Sunday, April 22, 2012

A tribute to Koran and Mundi



I always wanted to write a simple story set in rural Thrissur with Koran and Mundi as the protagonists.

They are a well-recognised poor couple from the so called lower caste in my neighbourhood in Thrissur. Koran, the blind husband and his almost-deaf, fully-mute wife Mundi. Coal dark, short and bent over with age and dressed in threadbare white mundu (the traditional mallu attire), sans any footwear, the two regularly combed the houses in the locality for dried leaves of coconut trees (called patta) and coir that served as fuel for cooking. They earned paltry amounts for cleaning up our backyards.

There is nothing grand about their personalities, nothing complicated about their lives, nothing prominent about their ways. Yet as a teenager, who loved my traditional hometown, rife with local myths and brimming with interesting gossip, I longed to explore and know in detail about Koran and Mundi. They were the first characters to provide fodder for an aspiring writer, who idolised R. K. Narayan and Rabindranath Tagore.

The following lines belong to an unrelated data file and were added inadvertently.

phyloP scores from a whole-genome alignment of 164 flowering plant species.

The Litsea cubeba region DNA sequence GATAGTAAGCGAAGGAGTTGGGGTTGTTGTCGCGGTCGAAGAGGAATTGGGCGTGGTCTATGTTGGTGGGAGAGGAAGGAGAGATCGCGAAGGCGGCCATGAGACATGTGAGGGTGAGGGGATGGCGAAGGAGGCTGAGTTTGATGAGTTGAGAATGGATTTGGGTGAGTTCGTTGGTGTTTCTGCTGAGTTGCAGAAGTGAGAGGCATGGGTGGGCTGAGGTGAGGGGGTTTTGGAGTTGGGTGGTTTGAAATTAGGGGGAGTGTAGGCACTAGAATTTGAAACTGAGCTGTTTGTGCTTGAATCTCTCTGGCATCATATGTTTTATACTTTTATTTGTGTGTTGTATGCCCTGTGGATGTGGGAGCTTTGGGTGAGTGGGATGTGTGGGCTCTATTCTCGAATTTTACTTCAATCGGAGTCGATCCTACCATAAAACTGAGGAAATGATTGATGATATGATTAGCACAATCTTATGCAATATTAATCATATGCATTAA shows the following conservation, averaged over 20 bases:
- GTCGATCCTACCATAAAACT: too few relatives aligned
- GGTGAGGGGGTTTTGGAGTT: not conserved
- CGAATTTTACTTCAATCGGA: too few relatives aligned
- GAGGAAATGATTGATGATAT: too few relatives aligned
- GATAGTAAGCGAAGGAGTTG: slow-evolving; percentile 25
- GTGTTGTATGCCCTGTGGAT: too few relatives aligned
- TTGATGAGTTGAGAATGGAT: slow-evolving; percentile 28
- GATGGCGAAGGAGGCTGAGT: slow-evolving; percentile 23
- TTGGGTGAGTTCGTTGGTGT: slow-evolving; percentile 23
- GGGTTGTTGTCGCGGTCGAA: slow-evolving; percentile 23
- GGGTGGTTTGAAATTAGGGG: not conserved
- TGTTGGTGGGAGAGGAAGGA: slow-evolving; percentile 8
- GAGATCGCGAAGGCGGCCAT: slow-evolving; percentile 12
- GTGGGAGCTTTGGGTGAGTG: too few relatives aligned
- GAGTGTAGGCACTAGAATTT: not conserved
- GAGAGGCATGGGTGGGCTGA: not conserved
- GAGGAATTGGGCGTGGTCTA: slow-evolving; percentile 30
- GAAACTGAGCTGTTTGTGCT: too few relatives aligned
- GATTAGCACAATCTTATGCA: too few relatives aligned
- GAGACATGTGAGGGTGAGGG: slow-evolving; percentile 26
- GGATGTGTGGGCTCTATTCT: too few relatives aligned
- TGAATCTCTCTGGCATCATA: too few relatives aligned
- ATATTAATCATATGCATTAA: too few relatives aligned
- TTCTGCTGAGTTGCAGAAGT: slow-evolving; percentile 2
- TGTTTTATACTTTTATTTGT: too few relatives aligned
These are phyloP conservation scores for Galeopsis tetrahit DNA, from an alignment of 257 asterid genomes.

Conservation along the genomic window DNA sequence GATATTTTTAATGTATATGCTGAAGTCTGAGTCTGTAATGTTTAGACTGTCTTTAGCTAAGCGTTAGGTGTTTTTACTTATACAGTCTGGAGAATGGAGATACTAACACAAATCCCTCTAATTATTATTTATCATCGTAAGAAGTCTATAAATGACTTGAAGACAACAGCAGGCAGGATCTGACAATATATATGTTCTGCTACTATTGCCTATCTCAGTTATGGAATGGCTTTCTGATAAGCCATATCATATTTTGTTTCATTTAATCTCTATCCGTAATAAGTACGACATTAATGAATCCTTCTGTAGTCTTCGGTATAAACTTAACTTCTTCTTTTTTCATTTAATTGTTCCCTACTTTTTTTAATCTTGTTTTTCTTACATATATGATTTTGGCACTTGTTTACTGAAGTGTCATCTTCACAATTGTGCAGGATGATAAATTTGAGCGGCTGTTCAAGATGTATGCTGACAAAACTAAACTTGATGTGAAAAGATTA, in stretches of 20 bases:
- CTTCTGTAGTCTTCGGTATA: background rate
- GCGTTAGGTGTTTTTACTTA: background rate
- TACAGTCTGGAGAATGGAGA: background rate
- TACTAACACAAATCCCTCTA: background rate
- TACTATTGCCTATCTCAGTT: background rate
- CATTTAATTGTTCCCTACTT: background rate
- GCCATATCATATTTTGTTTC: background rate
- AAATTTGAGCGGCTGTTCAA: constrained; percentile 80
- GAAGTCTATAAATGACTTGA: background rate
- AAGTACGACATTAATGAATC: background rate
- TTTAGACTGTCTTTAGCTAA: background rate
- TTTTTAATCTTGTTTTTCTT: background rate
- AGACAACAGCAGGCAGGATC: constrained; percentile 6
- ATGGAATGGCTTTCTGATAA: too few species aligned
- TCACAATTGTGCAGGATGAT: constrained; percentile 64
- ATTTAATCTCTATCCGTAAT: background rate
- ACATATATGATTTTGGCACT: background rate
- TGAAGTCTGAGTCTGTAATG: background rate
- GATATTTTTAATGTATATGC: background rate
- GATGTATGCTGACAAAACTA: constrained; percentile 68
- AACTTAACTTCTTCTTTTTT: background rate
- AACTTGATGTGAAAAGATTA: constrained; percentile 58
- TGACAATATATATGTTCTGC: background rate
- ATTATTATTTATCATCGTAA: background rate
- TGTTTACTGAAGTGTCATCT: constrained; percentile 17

As a little girl from Chennai, who vacationed every summer in the then-small town Thrissur, I was always intrigued by Koran and Mundi. Their black tobacco-stained teeth and deep red paan-stained tongues had instantly caught my attention. Amma told me how the two would retire to their homes late in the evening and finish off the day with long swigs of local toddy. How they managed to communicate to one another, lead a long married life
and produce children remains an enigma to me! Sorry for this reference, but seriously, factors such as compatibility and chemistry go for a full toss in their case:)

Today Koran is no more. But Mundi hasn’t changed a wee bit. She still stops by the roadside whenever she sees us, with a smile for Mayini and a questioning look reserved for me. I hear that their children are decently educated and doing fairly well in government jobs, even as Mundi continues her ramblings. With almost all trees and backyards gone from most houses, she hardly earns anything these days.

But the scene shall be etched in my heart forever. Koran at the back lead by Mundi, both holding on to two
ends of a long stick, walking by the corner of the narrow lanes. Swaying coconut trees, lush green banana and mango trees, lovely shrubs in full bloom and two ghostly dwarfs ever-so-silently and slowly sprucing up our backyards.

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